In a controversial and surprising sequence of events, the Colorado House passed a bill allowing casinos to offer lines of credit to customers. SB23-259 had seemed to fail with a vote of 31-34, but one “nay” voter requested a do-over. The bill then passed narrowly by a margin of 33-32. That led to an uproar among lawmakers who scrutinized the procedure and their counterparts’ actions.
It’s not hard to see why the bill is controversial. Responsible gaming means never risking money you can’t afford to lose. Therefore, gambling on credit seems like an inherently bad idea. Yet those advocating for the law say it’s only meant for those who have the cash, just not physically on hand.
The bill specifies that casinos must conduct due diligence to determine a customer’s creditworthiness before extending a loan. That includes checks for any outstanding child support or restitution payments. According to the sponsors, candidates must submit their credit applications in advance.
SB23-259 has sponsors from both sides of aisle and in both halves of the legislature:
- Rep. Marc Snyder
- Sen. Dylan Roberts
- Rep. Ron Weinberg
- Sen. Mark Baisley
An earlier version of the bill had already passed in the Senate. Because the House passed it with amendments, it will now return to the Senate for review. If Senators approve the amendments, all it will need is the signature of Gov. Jared Polis to become law. Should it pass, the new law would come into effect in August.
How Did The Bill Pass?
Having passed in the Senate, SB23-259 needed approval from the House. Republican Rep. Richard Holtorf was among those opposing the bill.
Holtorf expressed his concerns during the week before the vote, suggesting an amendment and later retracting it.
Following the bill’s third reading, it was defeated in a 31-34 vote, with Holtorf among the 34 nays. However, less than an hour later, he requested a reconsideration of the vote, stating that he may have voted in error.
Four lawmakers changed their votes the second time around. Holtorf switched to a yea, accompanied by Rep. Mary Bradfield and Rep. Matthew Soper. At the same time, Rep. Jenny Willford, a Democrat, switched her vote from yea to nay. As a result of those changes, the bill scraped through by a single-vote margin.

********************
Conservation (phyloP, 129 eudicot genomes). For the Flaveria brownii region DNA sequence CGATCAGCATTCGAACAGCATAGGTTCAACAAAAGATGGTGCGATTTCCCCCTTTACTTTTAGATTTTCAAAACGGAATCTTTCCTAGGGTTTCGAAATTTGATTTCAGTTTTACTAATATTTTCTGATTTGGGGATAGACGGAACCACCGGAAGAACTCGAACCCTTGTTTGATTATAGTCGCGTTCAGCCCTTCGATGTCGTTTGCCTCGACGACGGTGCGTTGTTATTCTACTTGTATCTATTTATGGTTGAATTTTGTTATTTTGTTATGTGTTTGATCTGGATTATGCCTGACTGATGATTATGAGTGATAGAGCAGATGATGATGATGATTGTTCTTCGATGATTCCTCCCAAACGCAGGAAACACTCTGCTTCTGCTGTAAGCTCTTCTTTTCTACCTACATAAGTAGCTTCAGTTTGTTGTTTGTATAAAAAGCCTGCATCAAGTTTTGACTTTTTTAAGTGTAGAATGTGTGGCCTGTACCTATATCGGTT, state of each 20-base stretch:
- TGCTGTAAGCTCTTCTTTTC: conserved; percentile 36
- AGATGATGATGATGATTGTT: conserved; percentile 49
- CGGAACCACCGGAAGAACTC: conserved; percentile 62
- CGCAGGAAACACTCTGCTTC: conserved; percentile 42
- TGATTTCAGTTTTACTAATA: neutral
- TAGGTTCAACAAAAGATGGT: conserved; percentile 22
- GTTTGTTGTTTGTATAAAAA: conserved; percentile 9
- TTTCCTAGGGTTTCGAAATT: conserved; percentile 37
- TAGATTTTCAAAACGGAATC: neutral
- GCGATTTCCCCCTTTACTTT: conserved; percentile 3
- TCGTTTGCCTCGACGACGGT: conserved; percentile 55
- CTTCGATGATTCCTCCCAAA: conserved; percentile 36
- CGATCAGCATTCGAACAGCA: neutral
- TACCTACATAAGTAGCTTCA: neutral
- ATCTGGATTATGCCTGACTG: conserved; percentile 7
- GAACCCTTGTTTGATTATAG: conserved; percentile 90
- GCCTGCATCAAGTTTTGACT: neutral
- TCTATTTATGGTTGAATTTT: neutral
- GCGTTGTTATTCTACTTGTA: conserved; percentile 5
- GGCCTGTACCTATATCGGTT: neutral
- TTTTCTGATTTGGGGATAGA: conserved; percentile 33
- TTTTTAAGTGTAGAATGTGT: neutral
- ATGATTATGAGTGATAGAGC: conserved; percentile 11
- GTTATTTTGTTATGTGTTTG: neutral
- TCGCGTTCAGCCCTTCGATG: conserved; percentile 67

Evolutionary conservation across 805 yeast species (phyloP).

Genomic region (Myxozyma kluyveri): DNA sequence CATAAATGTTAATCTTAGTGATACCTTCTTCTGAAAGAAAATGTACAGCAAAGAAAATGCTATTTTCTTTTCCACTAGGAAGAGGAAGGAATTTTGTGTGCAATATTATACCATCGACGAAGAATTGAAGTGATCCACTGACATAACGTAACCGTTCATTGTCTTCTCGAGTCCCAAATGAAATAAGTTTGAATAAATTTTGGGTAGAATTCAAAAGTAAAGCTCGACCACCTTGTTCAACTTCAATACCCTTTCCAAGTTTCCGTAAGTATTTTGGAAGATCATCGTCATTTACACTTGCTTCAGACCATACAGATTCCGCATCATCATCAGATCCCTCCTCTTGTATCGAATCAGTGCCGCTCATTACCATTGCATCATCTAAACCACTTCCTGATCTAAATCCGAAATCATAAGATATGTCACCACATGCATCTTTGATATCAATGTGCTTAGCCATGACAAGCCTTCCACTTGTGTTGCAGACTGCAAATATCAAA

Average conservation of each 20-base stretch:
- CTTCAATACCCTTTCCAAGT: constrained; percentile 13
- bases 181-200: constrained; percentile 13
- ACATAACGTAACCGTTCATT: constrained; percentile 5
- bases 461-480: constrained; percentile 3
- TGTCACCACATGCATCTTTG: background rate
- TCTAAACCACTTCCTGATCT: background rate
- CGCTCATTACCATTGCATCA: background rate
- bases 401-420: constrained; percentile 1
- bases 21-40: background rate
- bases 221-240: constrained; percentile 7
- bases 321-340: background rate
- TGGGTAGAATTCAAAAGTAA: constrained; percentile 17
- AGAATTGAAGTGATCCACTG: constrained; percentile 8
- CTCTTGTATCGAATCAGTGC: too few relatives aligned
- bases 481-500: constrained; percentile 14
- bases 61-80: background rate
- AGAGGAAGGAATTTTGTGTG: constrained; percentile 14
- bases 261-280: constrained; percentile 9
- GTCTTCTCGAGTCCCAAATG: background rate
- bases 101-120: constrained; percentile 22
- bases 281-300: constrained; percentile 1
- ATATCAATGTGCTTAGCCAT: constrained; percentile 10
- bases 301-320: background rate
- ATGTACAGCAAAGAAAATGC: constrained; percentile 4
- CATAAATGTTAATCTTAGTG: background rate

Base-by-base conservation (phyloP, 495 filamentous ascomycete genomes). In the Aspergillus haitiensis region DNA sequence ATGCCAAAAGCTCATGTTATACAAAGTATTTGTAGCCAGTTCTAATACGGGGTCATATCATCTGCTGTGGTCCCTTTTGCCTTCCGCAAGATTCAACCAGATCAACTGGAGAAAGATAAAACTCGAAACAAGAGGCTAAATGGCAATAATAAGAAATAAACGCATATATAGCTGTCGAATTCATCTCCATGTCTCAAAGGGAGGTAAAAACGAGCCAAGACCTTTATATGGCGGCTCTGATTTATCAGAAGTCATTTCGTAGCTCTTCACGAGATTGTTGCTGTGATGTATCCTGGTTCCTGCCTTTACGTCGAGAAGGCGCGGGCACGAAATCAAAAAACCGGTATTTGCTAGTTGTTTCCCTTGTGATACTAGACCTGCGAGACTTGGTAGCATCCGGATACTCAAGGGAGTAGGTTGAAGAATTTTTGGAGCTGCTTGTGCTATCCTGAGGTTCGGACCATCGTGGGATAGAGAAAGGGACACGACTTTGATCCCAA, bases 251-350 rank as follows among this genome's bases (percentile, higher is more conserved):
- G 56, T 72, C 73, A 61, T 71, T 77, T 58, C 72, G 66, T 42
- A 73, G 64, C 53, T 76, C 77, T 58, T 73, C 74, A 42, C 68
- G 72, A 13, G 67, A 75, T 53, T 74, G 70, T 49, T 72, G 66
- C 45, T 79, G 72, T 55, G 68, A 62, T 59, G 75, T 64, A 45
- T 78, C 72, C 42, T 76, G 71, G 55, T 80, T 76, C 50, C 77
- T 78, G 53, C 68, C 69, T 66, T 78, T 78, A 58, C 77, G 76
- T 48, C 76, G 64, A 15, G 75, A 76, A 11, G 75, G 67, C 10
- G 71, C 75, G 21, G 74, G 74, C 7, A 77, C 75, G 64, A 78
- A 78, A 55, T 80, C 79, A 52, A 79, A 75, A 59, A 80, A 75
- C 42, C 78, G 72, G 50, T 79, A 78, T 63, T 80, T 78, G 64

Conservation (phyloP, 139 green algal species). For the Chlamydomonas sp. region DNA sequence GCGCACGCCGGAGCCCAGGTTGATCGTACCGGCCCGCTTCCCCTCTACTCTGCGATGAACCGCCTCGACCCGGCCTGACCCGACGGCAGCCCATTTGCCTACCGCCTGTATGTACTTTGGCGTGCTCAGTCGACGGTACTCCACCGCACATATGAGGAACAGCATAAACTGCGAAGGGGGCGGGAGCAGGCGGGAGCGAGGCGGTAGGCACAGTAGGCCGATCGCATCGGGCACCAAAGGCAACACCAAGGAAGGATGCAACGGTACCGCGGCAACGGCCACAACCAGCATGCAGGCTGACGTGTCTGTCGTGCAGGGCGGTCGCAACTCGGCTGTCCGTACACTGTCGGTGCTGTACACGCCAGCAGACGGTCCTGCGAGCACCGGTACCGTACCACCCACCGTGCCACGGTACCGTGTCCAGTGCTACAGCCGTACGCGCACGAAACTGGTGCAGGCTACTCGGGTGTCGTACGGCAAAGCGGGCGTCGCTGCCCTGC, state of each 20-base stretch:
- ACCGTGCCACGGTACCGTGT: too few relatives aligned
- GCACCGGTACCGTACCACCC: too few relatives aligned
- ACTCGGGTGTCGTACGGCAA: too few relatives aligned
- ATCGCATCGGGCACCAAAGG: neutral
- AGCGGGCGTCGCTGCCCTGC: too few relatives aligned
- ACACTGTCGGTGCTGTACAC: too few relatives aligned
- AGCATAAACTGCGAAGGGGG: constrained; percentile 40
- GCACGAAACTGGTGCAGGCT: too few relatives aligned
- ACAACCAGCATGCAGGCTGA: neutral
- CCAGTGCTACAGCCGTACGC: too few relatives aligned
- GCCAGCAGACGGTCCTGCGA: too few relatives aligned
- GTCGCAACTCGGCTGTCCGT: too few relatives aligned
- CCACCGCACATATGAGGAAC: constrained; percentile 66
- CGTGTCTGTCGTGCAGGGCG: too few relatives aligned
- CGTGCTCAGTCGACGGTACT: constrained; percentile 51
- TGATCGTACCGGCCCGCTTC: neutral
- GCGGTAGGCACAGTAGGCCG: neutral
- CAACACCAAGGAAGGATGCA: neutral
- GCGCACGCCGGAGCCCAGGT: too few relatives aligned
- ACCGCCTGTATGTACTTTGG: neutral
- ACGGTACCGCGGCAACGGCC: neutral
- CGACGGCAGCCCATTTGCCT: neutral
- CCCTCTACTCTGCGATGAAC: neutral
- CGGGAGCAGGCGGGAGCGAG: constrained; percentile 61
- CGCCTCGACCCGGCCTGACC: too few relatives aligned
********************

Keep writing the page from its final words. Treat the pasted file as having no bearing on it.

This sudden turn of events provoked a backlash from some Democrats. Rep. Bob Marshall openly questioned Holtorf’s claim of a voting mistake, suggesting such actions erode public faith in the government. Holtorf did not comment on the issue following the vote.
Later, Rep. Jeniffer Parenty claimed online that “a bill sponsor” had been seen discussing with “special interests in the lobby” before the second vote. She questioned the integrity of the second vote and said the way things had played out was a violation of House rules.
Who Does a Casino Credit Bill Help?
Supporters of SB23-259 say that the availability of credit lines would make casino visits safer and more convenient for affluent gamblers. The alternatives, they say, are to carry large amounts of cash or make repeated withdrawals from an ATM. Rep. Snyder emphasized the benefits for the tourism industry and the casino sector’s potential for customer retention. According to him, lines of credit would help Colorado gambling compete with other markets, like Las Vegas. The goal, he says, is to keep gamblers in the state.
However, those against it argued the law would allow casinos to encourage individuals to gamble beyond their means. Some lawmakers also seized the opportunity to contrast the casino bill passing with their peers’ rejection of proposals to support working families and people experiencing poverty. Rep. Javier Mabrey and Rep. David Ortiz suggested that power and wealth determine legislative outcomes.
Holtorf himself had been an opponent of the bill until changing his vote. He had said, earlier in the week:
If you’re having to borrow money to gamble, that means you already spent the money you had to spend on gambling, and now you’re wanting to get in the game without any money.
Opponents also worry that competition could force other states to follow Colorado’s lead. That could reverse the progress being made on responsible gaming.
For example, New Jersey has rolled out multiple initiatives. Recently, the state said it’s looking into creating a position for a Responsible Gaming Coordinator. Also, New Jersey rolled out the Responsible Gaming Initiative earlier in the year, which requires operators to monitor potential problem gamblers.
Problem gambling is a serious issue. Recently, the International Gaming Institute at the University of Nevada and Sightline Payments, a payment processor for the gaming industry, conducted research using 100 million payment transactions. The results showed that 12% of customers had risky behaviors. Meanwhile, another study in the UK found that young people with gambling problems are 2.74 times more likely to attempt suicide.